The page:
Colombia is evaluating different steam-based hybrid oil recovery technologies as a strategy to face current challenges in the development of heavy oil reservoirs. Oil price volatility, the need for an energy transition, and carbon footprint reduction are factors limiting the commercial deployment of conventional steam injection projects. Ecopetrol evaluates the hybrid steam methods at laboratory scale as one of the different options to overcome current constraints developing heavy oil resources. The ongoing experimental program is supported by numerical modeling as a prior step to upscale the results at the pilot-scale.
This study aims to present history match results and describe the numerical modeling approach of hybrid steam experiments (50 mm diameter × 1.1 m long assembly) and compare it against the baseline steam injection simulation. The first hybrid test involved the injection of steam and flue gas considering consecutive floods that included a saturated steam flood (SSF), a flue gas slug injection, and a second saturated steam flood. The second test was a steam and solvent injection following the same experimental protocol (SSF + solvent + SSF).
The variables matched included produced fluids, pressures, produced gas compositions, and temperature profiles. One important feature is that all three models use the same set of water-oil relative permeability curves obtained from an independent experiment. Also, it was assumed those curves are not a function of temperature, which simplifies the modeling and allows focusing on the physical mechanisms relevant to each experiment. For instance, for the hybrid steam-flue gas test, it was necessary to include an additional set of gas-oil relative permeability curves to account for the presence of the flue gas in the gas phase. The hybrid steam-solvent test was focused on modeling the mixing of the native oil with the injected solvent. The proposed workflow led to a good history match of all variables, particularly total produced fluids, temperature profiles, and injection pressures. Additional recommendations are provided based on laboratory observations to understand important mechanisms such as trapped gas, relative permeability hysteresis, and solvent characteristics.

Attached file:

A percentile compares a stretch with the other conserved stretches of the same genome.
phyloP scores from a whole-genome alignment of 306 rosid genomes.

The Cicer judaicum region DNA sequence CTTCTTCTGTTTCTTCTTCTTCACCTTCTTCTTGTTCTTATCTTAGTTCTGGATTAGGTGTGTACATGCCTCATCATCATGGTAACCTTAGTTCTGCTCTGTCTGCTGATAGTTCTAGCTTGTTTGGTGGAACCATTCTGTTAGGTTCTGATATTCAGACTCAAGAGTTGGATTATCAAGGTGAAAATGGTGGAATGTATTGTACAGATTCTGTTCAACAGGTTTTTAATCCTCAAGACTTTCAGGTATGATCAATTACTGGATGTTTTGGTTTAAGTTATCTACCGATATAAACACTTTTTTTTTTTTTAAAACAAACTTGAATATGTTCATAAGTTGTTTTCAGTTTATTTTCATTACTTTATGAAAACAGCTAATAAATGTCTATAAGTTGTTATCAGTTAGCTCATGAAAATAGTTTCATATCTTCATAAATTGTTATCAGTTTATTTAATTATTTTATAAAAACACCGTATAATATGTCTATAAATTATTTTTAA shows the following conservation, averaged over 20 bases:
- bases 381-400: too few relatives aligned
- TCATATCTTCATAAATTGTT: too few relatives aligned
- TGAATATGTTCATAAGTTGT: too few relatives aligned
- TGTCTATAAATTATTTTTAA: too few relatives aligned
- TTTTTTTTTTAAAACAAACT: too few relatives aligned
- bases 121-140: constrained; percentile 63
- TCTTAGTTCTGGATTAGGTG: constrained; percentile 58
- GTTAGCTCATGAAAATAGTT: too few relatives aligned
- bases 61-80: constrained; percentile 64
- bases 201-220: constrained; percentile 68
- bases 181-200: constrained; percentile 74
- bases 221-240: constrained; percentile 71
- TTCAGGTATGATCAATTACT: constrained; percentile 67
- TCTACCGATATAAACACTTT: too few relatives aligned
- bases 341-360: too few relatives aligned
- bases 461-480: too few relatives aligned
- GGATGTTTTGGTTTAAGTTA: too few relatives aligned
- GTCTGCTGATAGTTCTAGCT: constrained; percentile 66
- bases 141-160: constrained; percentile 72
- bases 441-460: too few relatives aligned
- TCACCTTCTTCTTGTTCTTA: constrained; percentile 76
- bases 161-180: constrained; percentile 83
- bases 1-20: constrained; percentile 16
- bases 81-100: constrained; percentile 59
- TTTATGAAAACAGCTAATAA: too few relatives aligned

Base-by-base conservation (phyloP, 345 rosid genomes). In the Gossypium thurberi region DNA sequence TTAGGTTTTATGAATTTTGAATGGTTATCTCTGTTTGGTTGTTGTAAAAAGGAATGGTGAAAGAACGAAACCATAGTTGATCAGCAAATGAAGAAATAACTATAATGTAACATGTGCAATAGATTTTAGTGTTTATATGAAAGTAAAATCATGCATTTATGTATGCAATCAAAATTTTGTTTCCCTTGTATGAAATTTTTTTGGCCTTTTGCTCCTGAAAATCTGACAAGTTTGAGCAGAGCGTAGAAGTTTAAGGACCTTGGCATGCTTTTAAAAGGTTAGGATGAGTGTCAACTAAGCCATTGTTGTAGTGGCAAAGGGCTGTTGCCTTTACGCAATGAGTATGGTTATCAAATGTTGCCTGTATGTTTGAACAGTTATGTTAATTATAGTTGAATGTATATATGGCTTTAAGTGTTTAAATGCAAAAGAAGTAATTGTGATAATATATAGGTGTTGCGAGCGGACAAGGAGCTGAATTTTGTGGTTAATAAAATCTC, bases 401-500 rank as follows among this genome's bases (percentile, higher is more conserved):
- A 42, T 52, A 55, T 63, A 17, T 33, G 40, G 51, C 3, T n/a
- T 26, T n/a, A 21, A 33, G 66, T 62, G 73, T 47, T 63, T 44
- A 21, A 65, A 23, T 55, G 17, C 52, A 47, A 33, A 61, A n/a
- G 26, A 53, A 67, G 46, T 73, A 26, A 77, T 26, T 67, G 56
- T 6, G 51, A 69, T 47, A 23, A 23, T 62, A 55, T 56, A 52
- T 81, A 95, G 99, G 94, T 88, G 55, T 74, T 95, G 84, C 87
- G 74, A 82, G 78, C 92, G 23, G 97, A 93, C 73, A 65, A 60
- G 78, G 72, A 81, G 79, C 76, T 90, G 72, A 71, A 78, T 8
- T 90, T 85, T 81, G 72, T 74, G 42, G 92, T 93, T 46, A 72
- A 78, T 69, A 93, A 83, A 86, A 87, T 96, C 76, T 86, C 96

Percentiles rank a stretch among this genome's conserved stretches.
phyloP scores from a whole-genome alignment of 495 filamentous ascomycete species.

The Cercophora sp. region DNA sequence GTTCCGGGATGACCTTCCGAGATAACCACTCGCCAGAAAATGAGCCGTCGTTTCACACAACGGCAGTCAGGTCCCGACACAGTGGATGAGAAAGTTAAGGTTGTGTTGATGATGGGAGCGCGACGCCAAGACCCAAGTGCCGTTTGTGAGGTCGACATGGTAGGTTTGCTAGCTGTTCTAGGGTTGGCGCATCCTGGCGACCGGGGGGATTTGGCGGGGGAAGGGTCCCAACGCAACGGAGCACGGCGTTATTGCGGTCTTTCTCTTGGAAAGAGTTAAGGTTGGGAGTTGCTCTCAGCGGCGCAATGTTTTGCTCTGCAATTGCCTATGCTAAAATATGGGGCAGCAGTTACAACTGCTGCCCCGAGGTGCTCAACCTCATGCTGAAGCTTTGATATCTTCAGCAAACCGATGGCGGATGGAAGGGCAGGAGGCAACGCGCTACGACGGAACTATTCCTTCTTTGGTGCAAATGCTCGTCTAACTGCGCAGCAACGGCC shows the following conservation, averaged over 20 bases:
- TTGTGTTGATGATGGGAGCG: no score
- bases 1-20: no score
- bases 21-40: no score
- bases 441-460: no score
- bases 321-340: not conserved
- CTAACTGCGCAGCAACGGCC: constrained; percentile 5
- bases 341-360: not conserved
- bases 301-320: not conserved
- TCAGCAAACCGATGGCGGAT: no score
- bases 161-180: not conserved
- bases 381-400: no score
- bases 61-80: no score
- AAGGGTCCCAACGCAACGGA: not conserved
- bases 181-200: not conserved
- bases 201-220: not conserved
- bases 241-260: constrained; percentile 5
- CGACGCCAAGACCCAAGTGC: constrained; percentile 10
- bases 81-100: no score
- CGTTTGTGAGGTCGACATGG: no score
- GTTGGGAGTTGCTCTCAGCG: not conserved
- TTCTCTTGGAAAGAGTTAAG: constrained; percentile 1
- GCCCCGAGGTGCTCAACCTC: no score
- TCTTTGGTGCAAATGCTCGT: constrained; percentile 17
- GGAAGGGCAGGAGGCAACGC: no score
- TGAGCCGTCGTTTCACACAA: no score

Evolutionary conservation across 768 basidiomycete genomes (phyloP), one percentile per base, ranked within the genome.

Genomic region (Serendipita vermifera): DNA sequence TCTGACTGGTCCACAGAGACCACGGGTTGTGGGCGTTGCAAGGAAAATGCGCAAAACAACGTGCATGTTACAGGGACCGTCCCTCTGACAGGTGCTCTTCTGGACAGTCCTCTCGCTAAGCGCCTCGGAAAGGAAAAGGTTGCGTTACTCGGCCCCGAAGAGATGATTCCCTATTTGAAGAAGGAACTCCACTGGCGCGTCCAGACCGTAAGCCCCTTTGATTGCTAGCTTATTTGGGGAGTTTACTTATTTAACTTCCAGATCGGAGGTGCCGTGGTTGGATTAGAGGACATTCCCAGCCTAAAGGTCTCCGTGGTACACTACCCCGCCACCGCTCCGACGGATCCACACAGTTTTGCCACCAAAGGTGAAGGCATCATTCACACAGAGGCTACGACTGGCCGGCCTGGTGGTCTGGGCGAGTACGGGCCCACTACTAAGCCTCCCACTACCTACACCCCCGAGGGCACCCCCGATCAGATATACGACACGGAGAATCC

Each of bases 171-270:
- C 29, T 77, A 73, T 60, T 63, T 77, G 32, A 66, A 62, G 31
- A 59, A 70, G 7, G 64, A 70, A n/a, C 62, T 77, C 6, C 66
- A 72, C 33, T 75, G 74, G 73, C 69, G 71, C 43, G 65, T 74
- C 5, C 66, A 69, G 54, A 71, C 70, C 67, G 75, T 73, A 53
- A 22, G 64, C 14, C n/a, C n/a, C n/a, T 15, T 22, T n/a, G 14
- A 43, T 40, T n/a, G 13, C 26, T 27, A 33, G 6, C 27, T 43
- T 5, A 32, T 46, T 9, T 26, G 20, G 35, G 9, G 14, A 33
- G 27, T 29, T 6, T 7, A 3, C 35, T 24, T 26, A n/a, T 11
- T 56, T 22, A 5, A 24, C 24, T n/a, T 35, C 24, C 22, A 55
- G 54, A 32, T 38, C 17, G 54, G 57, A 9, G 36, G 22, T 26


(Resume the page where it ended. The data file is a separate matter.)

A new methodology to simulate hybrid steam methods is provided. The proposed numerical approach incorporates novel energy efficiency and carbon intensity indexes to guide the decision-making and identify recovery strategies driven by its efficiency and reduce carbon footprint. Both hybrid tests led to energy efficiency improvements and reduction in carbon intensity up to 20%. These indexes combined with experimental results will be key input parameters for designing and commissioning future pilot tests using numerical simulations at the field scale.